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Discussion Starter · #1 ·
No Black Walnuts. Just went down to the lower part of my property and sat and husked enough to fill a 3 gal bucket. Then I spred them over on some old wicker furniture on the back porch(sshh dont tell the wife). Now what is next??? I was think about putting some in the Bar-B-Q grill and turning 1 burner on and spreading them out on the racks for an hour or so. Bad Idea or Good Idea??
 

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I picked up about the same amount. When I husked them they had a lot of maggots on the shell. Is this normal? I planted about 20 and put the rest out for the squirrel to eat or plant.
 

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You have to hull them, wear rubber gloves unless you want to be accused of belonging to the Black Hand. I have never heard of anyone burning the hulls off.
 

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One way to get the hulls off is to wear heavy boots and just step on them and roll them around a little with your feet, and the husks will come off.

I've heard of people driving over them with vehicles to get the hulls off too.

As John said, wear rubber gloves when handling them, because the stain is very hard to get off.
 

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Discussion Starter · #6 ·
Sqrlhntr said:
I picked up about the same amount. When I husked them they had a lot of maggots on the shell. Is this normal? I planted about 20 and put the rest out for the squirrel to eat or plant.
Yeah some of mine had small white maggots or a kind of worm in them too.
 

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No, No , you don't dehydrate nuts or roast them in the shell. You can put them in a safe place and use them as you want them of you can crack and pick them now. Putting them in a dry skillet and toast them a little shaking the pan to keep them from burning will bring out the taste or you can put them on a baking sheet ant roast them in the oven to bring out the flavor. Just don't burn them. Then put them in an air tight container and you have walnuts when you want them.
 

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Discussion Starter · #8 ·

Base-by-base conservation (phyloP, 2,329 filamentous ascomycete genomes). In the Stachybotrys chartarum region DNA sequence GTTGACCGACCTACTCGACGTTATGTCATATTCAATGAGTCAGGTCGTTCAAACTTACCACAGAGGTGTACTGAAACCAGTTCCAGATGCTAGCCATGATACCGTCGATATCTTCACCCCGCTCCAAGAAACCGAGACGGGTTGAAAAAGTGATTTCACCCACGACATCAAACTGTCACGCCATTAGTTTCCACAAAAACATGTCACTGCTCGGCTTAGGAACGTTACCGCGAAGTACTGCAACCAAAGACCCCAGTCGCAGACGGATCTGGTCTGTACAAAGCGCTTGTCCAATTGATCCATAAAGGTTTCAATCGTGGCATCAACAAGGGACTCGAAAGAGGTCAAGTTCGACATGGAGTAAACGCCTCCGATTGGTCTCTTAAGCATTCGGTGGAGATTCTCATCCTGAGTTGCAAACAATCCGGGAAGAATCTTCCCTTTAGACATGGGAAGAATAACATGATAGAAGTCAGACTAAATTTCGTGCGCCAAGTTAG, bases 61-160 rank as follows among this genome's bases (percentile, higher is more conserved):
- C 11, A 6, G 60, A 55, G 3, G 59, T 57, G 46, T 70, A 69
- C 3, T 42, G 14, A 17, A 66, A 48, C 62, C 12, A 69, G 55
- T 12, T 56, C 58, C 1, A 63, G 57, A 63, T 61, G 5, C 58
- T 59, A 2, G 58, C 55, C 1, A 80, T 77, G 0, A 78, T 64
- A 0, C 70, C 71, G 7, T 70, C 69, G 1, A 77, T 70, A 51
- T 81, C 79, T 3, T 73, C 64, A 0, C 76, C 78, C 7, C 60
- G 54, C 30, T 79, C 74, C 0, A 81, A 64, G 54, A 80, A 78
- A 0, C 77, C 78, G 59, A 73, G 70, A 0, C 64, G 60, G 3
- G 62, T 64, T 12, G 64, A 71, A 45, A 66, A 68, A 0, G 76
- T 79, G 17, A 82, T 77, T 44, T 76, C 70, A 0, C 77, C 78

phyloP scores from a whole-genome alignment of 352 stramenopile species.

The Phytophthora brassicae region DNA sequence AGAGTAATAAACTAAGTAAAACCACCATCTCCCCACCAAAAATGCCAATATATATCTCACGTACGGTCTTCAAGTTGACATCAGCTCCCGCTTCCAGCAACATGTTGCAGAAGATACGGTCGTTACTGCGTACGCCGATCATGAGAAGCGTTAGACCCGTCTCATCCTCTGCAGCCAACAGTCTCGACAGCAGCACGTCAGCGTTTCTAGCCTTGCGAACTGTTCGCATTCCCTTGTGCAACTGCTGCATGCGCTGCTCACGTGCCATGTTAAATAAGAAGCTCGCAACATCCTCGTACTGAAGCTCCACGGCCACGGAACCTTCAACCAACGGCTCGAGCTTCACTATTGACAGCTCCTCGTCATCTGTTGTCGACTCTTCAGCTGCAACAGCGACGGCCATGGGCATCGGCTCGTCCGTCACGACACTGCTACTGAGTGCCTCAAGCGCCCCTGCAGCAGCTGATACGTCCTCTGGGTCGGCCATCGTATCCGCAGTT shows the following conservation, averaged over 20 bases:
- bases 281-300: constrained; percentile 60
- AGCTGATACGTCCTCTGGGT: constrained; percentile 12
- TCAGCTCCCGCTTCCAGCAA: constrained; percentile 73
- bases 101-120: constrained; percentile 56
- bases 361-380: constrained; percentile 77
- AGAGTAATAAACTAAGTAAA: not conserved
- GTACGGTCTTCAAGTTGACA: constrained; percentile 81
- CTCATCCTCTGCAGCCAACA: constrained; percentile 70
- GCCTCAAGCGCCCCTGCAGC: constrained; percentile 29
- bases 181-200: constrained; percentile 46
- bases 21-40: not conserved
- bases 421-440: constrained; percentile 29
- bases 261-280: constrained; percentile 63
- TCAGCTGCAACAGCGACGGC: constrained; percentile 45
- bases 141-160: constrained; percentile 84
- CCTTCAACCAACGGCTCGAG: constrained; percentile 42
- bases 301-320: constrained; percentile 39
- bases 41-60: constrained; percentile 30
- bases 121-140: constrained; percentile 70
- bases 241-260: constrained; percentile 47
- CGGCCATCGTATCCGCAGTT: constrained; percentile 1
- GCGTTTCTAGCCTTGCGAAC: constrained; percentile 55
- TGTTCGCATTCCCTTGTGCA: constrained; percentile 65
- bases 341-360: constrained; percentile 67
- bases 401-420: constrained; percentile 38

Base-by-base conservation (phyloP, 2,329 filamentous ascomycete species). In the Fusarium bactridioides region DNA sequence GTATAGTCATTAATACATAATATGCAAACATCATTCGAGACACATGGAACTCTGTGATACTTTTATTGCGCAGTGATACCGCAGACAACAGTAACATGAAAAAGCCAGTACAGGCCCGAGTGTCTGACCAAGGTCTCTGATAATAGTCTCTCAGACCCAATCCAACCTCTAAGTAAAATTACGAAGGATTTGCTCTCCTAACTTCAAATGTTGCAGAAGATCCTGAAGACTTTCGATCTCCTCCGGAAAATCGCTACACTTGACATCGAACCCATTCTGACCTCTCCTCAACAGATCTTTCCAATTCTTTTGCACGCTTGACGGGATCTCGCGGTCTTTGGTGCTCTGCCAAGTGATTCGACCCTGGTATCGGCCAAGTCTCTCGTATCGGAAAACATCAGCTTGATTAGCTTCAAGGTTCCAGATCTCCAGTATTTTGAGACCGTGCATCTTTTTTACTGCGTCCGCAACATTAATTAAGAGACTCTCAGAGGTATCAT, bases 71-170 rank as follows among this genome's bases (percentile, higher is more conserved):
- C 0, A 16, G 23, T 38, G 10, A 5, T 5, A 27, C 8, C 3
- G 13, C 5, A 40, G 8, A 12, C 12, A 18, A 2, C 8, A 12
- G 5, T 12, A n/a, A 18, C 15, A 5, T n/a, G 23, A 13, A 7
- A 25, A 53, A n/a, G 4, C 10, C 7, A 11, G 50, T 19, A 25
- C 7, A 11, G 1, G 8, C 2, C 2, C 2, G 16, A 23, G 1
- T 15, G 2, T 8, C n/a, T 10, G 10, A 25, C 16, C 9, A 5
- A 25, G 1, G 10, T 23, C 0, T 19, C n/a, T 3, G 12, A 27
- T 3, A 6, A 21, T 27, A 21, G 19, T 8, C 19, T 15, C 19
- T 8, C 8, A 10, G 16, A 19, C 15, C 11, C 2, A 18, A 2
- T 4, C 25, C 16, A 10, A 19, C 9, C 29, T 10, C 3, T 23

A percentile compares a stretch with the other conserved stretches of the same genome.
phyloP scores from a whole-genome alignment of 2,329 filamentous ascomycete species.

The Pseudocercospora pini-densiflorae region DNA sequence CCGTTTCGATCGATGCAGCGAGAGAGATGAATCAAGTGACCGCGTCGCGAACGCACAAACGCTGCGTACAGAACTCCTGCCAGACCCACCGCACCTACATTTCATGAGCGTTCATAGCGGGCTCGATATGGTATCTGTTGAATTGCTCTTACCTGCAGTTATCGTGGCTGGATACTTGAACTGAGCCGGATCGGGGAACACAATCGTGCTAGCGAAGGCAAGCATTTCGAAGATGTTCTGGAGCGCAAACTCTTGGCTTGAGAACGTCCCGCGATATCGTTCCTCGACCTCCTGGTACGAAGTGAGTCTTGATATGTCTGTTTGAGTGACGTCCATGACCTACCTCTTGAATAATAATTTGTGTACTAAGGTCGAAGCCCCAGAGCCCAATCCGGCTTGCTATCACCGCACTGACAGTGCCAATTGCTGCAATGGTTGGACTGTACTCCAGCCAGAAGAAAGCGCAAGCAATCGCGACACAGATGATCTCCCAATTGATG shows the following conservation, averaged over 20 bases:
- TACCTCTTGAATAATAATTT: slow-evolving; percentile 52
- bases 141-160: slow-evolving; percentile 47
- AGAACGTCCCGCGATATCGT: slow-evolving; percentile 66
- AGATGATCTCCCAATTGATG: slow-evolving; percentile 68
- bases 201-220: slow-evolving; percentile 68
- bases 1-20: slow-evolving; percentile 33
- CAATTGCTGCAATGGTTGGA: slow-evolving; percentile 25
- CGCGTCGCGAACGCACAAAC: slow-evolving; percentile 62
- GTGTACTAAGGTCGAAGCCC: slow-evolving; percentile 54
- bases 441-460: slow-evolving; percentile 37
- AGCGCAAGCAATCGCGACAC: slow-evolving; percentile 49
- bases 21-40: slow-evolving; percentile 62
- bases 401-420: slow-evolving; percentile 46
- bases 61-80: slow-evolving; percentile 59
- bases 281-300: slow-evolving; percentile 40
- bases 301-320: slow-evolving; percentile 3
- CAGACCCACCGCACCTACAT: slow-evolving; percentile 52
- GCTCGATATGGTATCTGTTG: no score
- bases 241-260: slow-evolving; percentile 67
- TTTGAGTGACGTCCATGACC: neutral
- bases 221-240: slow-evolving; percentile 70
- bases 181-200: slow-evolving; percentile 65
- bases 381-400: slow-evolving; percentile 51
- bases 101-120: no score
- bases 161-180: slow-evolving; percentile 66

Thanks JohnS,
I knew I'd find someone here that could help me out. How long, about would you say, to put them in the oven for and what temp?
 

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about 350 bit only until you start to smell them, you don't want to burn them. Shake the pan every once in a while to move them around. I prefer the stove top in a dry skillet because you are with them all the time and can constantly shake the pan.
 

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Black Walnuts.....Now Thats Funny!!!!That gave me an Outdoor flashback!!!!!
As we all know black walnuts are great to boil your traps in to dye them prior to trapping season.. Years back when I started trapping I traveled all over the counties of SCPA....Picking Black Walnuts to use to dye my traps.. I placed them in large plastic garbage bags under the secluded pine trees in the backyard.. Did not want people to see big bags of what appeared to be garbage sitting out in the backyard....Now the day came for me to boil my traps...I went under the pine trees to retrieve black walnuts to boil my traps...Looked in the bags.....NOT ONE BLACK WALNUT to be found...The squirrels......They robbed me blind...
Um if you lay them in the back yard those same squirrels that stole my nuts will steal yours too.......
Now I buy Trap Dye instead of foraging...Let that to the squirrels.....